I visited Jodhpur in Rajasthan for a work trip twice. Both times we were driven out of the city by our colleagues, into the Thar desert to meet desert village communities that were struggling to survive in agricultural lands with barely a drop of water to share between them. Drought in these lands has a different meaning altogether. They rely on water tankers, reservoir tanks and wells. We’d worked with communities to identify shared spaces where we had built water reservoirs and rainwater harvesting structures so that they could collect water for their daily needs. While my work trip was engrossing and very engaging, especially meeting the communities and getting to learn about the vulnerabilities they face, my colleagues and I managed to carve out a free day over the weekend to take in the blue city.
My sight-seeing priority was to visit Mehangarh fort, built around 1460. The steep incline leading to its entrance is worth the climb if only to see the best views of Jodhpur’s blue-walled city from across the impressive walls of the structure. There are lots of entrance gates to the fort, each with its own unique historic moment and the story behind it, but Loha Pol was probably the most disturbing one I encountered. It supposedly has the handprints of all the royal widows who have committed ‘sati’ that is the Hindu ritual of wives burning themselves on the funeral pyre with their dead husbands. On closer examination, the hand imprints, though of varying sizes, look a little too uniform to be original. Perhaps the imprint once made was further worked on and embellished to appear more clearly as evidence that the widow had indeed committed ‘sati.’ The thought that these were palm prints of real people made me shiver. But a love for the ironic struck me: I wondered whether they all had lifelines that reflected their unnatural deaths. Unfortunately the palm prints on the wall weren’t defined enough to reveal this.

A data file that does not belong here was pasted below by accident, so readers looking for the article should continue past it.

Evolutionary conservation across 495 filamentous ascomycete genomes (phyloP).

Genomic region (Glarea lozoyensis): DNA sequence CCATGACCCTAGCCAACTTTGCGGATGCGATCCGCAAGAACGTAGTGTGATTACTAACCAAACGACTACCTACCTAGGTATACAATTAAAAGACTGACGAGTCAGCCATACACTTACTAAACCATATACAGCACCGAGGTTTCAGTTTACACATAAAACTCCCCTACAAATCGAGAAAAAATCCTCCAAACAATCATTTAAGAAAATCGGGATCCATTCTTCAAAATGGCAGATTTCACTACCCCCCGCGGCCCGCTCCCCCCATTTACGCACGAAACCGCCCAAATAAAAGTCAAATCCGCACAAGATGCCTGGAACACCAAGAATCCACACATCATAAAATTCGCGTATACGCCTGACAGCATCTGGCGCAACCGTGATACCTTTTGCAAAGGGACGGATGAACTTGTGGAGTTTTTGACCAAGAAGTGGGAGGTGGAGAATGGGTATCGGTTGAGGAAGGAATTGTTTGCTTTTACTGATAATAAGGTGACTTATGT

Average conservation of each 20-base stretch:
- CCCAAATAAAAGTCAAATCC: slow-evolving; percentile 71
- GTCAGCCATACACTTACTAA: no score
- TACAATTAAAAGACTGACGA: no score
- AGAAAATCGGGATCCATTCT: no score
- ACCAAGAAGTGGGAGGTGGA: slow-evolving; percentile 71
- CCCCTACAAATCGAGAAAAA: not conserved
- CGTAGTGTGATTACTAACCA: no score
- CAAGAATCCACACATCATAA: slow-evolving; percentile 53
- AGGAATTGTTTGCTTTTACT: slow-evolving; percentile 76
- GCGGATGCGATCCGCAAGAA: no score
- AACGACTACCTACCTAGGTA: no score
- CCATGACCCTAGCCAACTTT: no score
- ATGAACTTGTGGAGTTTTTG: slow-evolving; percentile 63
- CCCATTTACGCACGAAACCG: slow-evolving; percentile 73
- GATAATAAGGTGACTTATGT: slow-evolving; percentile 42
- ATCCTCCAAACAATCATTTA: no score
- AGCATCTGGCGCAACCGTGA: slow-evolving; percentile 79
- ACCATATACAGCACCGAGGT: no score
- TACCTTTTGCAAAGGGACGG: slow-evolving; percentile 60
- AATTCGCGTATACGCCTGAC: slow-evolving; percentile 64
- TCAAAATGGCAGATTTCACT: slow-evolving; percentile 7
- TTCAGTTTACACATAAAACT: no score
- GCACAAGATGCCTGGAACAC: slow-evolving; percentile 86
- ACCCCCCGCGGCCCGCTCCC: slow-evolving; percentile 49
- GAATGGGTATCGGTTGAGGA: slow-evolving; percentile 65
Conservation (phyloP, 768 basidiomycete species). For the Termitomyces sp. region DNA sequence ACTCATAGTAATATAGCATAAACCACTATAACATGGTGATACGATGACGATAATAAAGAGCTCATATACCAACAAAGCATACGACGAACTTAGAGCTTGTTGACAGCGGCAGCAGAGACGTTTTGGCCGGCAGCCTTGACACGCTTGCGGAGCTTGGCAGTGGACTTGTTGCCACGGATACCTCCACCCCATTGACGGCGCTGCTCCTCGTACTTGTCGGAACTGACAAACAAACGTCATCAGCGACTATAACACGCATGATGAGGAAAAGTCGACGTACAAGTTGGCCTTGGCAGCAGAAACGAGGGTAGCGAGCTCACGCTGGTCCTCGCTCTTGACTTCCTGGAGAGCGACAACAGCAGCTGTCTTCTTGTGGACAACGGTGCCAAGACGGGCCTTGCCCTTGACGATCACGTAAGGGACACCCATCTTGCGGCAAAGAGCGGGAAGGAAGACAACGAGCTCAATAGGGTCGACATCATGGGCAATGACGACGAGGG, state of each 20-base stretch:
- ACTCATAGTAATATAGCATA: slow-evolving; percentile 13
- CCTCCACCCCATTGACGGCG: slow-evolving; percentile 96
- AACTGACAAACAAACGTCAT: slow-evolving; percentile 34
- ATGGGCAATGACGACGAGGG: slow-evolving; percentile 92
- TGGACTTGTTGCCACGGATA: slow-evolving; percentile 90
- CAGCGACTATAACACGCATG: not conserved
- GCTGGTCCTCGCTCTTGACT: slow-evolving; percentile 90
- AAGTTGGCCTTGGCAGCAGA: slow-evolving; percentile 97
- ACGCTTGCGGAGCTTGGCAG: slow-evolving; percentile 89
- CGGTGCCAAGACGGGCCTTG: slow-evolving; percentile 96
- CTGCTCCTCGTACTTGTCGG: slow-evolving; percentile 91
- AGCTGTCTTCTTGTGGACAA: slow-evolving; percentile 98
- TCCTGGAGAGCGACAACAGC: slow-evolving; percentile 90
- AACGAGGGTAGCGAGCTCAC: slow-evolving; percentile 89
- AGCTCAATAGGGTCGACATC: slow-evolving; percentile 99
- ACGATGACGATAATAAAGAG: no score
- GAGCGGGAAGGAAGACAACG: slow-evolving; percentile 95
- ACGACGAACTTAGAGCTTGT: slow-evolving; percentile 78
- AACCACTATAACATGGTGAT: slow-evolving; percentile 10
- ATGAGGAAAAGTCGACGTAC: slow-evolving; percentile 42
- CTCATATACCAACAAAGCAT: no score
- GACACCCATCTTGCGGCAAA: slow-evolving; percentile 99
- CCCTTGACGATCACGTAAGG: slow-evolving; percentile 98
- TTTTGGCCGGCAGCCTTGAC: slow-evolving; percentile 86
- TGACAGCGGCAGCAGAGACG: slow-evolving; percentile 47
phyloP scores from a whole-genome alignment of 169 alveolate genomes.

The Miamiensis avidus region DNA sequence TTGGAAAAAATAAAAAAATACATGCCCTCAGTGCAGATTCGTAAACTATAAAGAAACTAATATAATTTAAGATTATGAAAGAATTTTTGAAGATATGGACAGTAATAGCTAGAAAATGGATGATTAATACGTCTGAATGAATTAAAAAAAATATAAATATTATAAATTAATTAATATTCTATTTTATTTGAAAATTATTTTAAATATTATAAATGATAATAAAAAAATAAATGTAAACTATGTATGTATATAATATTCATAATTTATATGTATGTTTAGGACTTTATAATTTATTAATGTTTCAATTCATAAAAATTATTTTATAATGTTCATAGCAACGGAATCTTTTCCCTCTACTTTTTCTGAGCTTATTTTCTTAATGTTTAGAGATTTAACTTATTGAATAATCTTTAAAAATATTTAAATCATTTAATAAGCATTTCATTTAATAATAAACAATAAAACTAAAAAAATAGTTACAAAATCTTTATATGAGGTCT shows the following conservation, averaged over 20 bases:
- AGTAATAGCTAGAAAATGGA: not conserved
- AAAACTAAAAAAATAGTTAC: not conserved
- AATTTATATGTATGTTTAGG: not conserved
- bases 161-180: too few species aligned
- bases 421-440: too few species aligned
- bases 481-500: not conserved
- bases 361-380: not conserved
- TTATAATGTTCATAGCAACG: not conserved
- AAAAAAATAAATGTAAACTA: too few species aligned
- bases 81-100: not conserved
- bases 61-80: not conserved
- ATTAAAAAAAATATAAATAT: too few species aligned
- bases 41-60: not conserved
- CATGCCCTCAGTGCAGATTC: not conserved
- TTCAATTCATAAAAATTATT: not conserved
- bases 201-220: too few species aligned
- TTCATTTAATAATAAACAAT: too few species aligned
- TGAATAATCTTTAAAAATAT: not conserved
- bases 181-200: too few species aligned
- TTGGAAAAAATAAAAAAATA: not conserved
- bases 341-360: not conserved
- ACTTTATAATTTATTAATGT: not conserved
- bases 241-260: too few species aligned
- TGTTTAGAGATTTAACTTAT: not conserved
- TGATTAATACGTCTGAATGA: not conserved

My favourite room of all the interiors was the extravagant and elaborately decorated zenana where royal wives and court women played cards, discussed their love lives and delved into political intrigue.
The museum inside the fort has got an interesting collection of fine and applied arts. The rulers of the area had close links with the Mughals, so you’ll also find objects that once belonged to them here. There’s an interesting collection of palanquins, folios from medieval manuscripts and various other objects d’art of significant beauty and value. After visiting the fort, I wanted to buy myself some silver jewellery. Rajasthan is known for particular silver craftsmanship and designs. I bought a chain, two stone pendants and a bracelet all in silver, all of which I treasure to this day.
Next time, if I’m lucky enough to return, I plan to visit the second most popular attraction in Jodhpur: Umaid Bhavan Palace.
If you’re interested in reading more about Rajasthan, read about my visit to Jaipur.
Visited in 2007, 2009